Harry Stevens is a freelance reporter covering climate change, corporate social responsibility, social enterprise, and sustainable finance. Harry has contributed to several media outlets, including Justmeans, GreenBiz, SocialEarth, and Sustainablog. You can follow Harry on Twitter: @Harry_Stevens...
Public-Private Partnership to Foster Economic Opportunity for Tunisia's Youth
A new collaboration will invest $3.3 million to create economic opportunities for young people in Tunisia. The project will leverage small and medium enterprises (SMEs) to foster economic development and promote entrepreneurship within economically vulnerable regions of Tunisia.
The public-private partnership is between the United Nations Industrial Development Organization (UNIDO), Hewlett-Packard Company (HP), the U.S. Agency for International Development (USAID), and the Government of Italy, which is separated from Tunisia by a 90-mile strip of water across the Strait of Sicily.
Pietro Benassi, the Ambassador of Italy in Tunisia, estimated that the new partnership will reach 10,000 aspiring and existing entrepreneurs and create an additional 2,000 new jobs.
The project was announced this week in Tunis at the International Conference on Productive Work for Youth. The two-day event convened hundreds of specialists to discuss the development and expansion of the productive capacities of youths in the Middle East and North Africa region.
Tunisia was catapulted onto front pages and television screens around the world when on Dec. 17, 2010, a 26-year-old Tunisian street vendor set himself on fire to protest mistreatment by a municipal employee. That act sparked a massive civil uprising, the first in a series of protests collectively known as the Arab Spring.
The unrest in Tunisia ultimately resulted in the abdication of President Zine al-Abidine Ben Ali after 23 years in power. Tunisia is now led by a democratically elected regime, but the lack of economic opportunity for youth that provided so much fuel to the uprisings remains a critical problem.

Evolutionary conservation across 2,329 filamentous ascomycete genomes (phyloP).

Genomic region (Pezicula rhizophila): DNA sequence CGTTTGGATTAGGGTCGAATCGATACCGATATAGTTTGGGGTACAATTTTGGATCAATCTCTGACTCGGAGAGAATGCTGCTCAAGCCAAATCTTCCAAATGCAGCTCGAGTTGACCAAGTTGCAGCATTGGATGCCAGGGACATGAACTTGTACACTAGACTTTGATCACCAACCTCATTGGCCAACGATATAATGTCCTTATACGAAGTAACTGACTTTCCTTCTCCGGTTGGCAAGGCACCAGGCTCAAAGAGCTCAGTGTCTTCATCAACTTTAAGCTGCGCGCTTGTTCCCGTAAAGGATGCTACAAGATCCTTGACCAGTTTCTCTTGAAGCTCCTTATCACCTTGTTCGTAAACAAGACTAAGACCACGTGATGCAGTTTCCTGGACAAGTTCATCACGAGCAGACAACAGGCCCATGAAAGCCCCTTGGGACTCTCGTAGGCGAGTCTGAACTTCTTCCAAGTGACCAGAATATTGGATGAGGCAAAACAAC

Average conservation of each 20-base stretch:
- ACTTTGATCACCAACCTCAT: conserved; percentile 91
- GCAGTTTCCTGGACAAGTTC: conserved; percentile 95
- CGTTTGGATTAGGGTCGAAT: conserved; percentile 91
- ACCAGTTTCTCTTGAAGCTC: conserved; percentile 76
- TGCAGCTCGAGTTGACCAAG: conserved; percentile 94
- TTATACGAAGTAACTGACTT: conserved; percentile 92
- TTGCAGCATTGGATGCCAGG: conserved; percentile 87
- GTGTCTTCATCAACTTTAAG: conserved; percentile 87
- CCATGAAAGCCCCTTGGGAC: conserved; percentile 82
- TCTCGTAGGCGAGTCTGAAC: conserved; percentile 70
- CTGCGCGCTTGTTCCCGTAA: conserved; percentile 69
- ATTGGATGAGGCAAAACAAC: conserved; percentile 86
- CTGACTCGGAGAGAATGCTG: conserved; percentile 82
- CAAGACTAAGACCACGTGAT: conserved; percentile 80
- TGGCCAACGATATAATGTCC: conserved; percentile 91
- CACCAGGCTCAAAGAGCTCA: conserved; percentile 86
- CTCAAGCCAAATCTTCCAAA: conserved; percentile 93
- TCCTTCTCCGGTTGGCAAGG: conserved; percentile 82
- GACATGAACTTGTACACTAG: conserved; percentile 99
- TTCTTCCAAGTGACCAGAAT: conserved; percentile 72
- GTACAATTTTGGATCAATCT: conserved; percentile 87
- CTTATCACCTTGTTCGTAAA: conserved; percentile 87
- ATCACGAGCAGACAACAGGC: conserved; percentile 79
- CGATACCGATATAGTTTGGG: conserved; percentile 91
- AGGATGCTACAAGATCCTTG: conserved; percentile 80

"Unemployment among educated youths emerges as a major challenge in Tunisia and collaborations like ours that put a strong emphasis on creating employment opportunities for young people entering the workforce will help empower and equip them well into the future," said Kandeh K. Yumkella, Director General of UNIDO.
The project, to be implemented by UNIDO, will include HP's Learning Initiative for Entrepreneurs (HP LIFE), an entrepreneurship and IT training program that was recently made available online. Since 2008, UNIDO and HP have joined forces to establish 122 LIFE training centers, certify over 270 trainers, train over 50,000 students and create over 20,000 jobs in the developing world.
"We are pooling our collective expertise and available resources to equip young people in Tunisia with relevant entrepreneurship skills to help create much needed new jobs," said Gabi Zedlmayer, Vice President of sustainability and social innovation at HP. "Our collaboration will promote innovative uses of IT that foster entrepreneurship and help create new business opportunities."
USAID was a natural collaborator in the project, as the agency's work in Tunisia prioritizes job and business creation, private investment, and export promotion to support Tunisia's political transition to democracy in the wake of the Arab Spring uprisings.
"This initiative will help enhance the knowledge and capacity of regional and local business while at the same time provide support and training for organizations that are already on the ground," said Mara Rudman, Assistant Administrator of USAID. "Our collaboration will also provide much needed technical assistance to targeted companies, particularly those in the agribusiness, environmental and other critical sectors of Tunisia's varied economy."
USAID's contribution to the project is part of the agency's $150 million portfolio of assistance for Tunisia.
Image credit: Dennis Jarvis, Flickr